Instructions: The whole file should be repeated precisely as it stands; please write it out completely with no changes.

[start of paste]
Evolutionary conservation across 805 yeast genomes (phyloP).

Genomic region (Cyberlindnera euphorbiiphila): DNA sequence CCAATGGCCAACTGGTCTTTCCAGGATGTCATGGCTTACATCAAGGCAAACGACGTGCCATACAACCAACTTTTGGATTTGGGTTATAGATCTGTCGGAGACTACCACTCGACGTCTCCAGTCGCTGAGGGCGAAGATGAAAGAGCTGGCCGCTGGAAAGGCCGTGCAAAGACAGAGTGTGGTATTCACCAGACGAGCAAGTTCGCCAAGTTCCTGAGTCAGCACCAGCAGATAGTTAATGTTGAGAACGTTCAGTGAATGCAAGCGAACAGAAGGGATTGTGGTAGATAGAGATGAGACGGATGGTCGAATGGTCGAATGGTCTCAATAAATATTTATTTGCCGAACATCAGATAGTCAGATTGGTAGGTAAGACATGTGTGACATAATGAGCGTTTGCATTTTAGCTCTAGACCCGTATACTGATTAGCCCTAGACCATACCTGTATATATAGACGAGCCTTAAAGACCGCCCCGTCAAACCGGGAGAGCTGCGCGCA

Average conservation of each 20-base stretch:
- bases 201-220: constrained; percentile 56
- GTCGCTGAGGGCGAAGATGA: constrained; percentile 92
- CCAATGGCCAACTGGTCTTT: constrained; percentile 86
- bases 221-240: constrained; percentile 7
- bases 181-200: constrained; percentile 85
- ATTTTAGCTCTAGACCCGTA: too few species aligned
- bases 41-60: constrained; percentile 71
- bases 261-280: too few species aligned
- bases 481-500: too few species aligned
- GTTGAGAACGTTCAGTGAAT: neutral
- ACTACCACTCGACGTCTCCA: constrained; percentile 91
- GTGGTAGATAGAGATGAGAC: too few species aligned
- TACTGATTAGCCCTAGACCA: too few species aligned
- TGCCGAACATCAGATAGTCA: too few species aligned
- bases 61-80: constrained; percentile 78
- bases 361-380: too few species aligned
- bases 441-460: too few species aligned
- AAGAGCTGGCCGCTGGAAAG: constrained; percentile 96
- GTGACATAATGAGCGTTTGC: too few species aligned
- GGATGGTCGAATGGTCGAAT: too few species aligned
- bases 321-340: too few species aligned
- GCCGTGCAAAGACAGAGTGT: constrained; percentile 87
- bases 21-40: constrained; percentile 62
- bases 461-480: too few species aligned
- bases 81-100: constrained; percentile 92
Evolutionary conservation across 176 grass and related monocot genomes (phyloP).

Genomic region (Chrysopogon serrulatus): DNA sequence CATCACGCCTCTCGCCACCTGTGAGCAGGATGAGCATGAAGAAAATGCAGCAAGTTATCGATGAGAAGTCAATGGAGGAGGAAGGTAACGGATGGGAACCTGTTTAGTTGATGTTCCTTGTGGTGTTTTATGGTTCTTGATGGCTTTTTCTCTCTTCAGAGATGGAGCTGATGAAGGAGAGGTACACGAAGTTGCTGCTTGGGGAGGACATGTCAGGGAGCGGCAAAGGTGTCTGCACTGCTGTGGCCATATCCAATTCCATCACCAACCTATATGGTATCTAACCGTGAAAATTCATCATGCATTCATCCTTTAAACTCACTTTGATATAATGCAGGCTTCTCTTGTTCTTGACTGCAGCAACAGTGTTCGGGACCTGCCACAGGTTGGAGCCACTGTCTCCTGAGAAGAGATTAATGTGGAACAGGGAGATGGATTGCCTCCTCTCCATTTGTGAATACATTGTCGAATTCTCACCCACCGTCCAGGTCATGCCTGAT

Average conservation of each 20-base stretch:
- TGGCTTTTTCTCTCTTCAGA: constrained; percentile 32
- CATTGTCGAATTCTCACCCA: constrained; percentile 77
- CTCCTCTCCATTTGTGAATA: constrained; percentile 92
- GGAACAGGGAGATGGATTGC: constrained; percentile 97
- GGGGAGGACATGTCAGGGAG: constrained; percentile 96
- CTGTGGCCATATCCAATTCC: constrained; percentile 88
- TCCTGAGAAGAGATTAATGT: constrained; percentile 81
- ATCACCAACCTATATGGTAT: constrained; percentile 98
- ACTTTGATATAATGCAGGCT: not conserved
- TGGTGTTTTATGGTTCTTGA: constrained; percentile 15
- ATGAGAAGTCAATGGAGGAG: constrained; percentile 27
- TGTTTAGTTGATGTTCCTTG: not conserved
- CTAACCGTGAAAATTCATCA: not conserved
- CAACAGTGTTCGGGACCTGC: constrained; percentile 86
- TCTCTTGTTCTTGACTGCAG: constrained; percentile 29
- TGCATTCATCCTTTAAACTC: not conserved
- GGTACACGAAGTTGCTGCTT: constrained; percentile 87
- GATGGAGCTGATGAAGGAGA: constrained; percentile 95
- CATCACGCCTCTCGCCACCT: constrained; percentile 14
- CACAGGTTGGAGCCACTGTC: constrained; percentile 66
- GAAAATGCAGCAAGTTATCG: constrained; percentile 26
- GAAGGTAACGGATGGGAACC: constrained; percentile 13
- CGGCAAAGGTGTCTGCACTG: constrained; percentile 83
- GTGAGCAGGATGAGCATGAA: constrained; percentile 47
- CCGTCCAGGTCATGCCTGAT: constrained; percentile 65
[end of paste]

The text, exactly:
Evolutionary conservation across 805 yeast genomes (phyloP).

Genomic region (Cyberlindnera euphorbiiphila): DNA sequence CCAATGGCCAACTGGTCTTTCCAGGATGTCATGGCTTACATCAAGGCAAACGACGTGCCATACAACCAACTTTTGGATTTGGGTTATAGATCTGTCGGAGACTACCACTCGACGTCTCCAGTCGCTGAGGGCGAAGATGAAAGAGCTGGCCGCTGGAAAGGCCGTGCAAAGACAGAGTGTGGTATTCACCAGACGAGCAAGTTCGCCAAGTTCCTGAGTCAGCACCAGCAGATAGTTAATGTTGAGAACGTTCAGTGAATGCAAGCGAACAGAAGGGATTGTGGTAGATAGAGATGAGACGGATGGTCGAATGGTCGAATGGTCTCAATAAATATTTATTTGCCGAACATCAGATAGTCAGATTGGTAGGTAAGACATGTGTGACATAATGAGCGTTTGCATTTTAGCTCTAGACCCGTATACTGATTAGCCCTAGACCATACCTGTATATATAGACGAGCCTTAAAGACCGCCCCGTCAAACCGGGAGAGCTGCGCGCA

Average conservation of each 20-base stretch:
- bases 201-220: constrained; percentile 56
- GTCGCTGAGGGCGAAGATGA: constrained; percentile 92
- CCAATGGCCAACTGGTCTTT: constrained; percentile 86
- bases 221-240: constrained; percentile 7
- bases 181-200: constrained; percentile 85
- ATTTTAGCTCTAGACCCGTA: too few species aligned
- bases 41-60: constrained; percentile 71
- bases 261-280: too few species aligned
- bases 481-500: too few species aligned
- GTTGAGAACGTTCAGTGAAT: neutral
- ACTACCACTCGACGTCTCCA: constrained; percentile 91
- GTGGTAGATAGAGATGAGAC: too few species aligned
- TACTGATTAGCCCTAGACCA: too few species aligned
- TGCCGAACATCAGATAGTCA: too few species aligned
- bases 61-80: constrained; percentile 78
- bases 361-380: too few species aligned
- bases 441-460: too few species aligned
- AAGAGCTGGCCGCTGGAAAG: constrained; percentile 96
- GTGACATAATGAGCGTTTGC: too few species aligned
- GGATGGTCGAATGGTCGAAT: too few species aligned
- bases 321-340: too few species aligned
- GCCGTGCAAAGACAGAGTGT: constrained; percentile 87
- bases 21-40: constrained; percentile 62
- bases 461-480: too few species aligned
- bases 81-100: constrained; percentile 92
Evolutionary conservation across 176 grass and related monocot genomes (phyloP).

Genomic region (Chrysopogon serrulatus): DNA sequence CATCACGCCTCTCGCCACCTGTGAGCAGGATGAGCATGAAGAAAATGCAGCAAGTTATCGATGAGAAGTCAATGGAGGAGGAAGGTAACGGATGGGAACCTGTTTAGTTGATGTTCCTTGTGGTGTTTTATGGTTCTTGATGGCTTTTTCTCTCTTCAGAGATGGAGCTGATGAAGGAGAGGTACACGAAGTTGCTGCTTGGGGAGGACATGTCAGGGAGCGGCAAAGGTGTCTGCACTGCTGTGGCCATATCCAATTCCATCACCAACCTATATGGTATCTAACCGTGAAAATTCATCATGCATTCATCCTTTAAACTCACTTTGATATAATGCAGGCTTCTCTTGTTCTTGACTGCAGCAACAGTGTTCGGGACCTGCCACAGGTTGGAGCCACTGTCTCCTGAGAAGAGATTAATGTGGAACAGGGAGATGGATTGCCTCCTCTCCATTTGTGAATACATTGTCGAATTCTCACCCACCGTCCAGGTCATGCCTGAT

Average conservation of each 20-base stretch:
- TGGCTTTTTCTCTCTTCAGA: constrained; percentile 32
- CATTGTCGAATTCTCACCCA: constrained; percentile 77
- CTCCTCTCCATTTGTGAATA: constrained; percentile 92
- GGAACAGGGAGATGGATTGC: constrained; percentile 97
- GGGGAGGACATGTCAGGGAG: constrained; percentile 96
- CTGTGGCCATATCCAATTCC: constrained; percentile 88
- TCCTGAGAAGAGATTAATGT: constrained; percentile 81
- ATCACCAACCTATATGGTAT: constrained; percentile 98
- ACTTTGATATAATGCAGGCT: not conserved
- TGGTGTTTTATGGTTCTTGA: constrained; percentile 15
- ATGAGAAGTCAATGGAGGAG: constrained; percentile 27
- TGTTTAGTTGATGTTCCTTG: not conserved
- CTAACCGTGAAAATTCATCA: not conserved
- CAACAGTGTTCGGGACCTGC: constrained; percentile 86
- TCTCTTGTTCTTGACTGCAG: constrained; percentile 29
- TGCATTCATCCTTTAAACTC: not conserved
- GGTACACGAAGTTGCTGCTT: constrained; percentile 87
- GATGGAGCTGATGAAGGAGA: constrained; percentile 95
- CATCACGCCTCTCGCCACCT: constrained; percentile 14
- CACAGGTTGGAGCCACTGTC: constrained; percentile 66
- GAAAATGCAGCAAGTTATCG: constrained; percentile 26
- GAAGGTAACGGATGGGAACC: constrained; percentile 13
- CGGCAAAGGTGTCTGCACTG: constrained; percentile 83
- GTGAGCAGGATGAGCATGAA: constrained; percentile 47
- CCGTCCAGGTCATGCCTGAT: constrained; percentile 65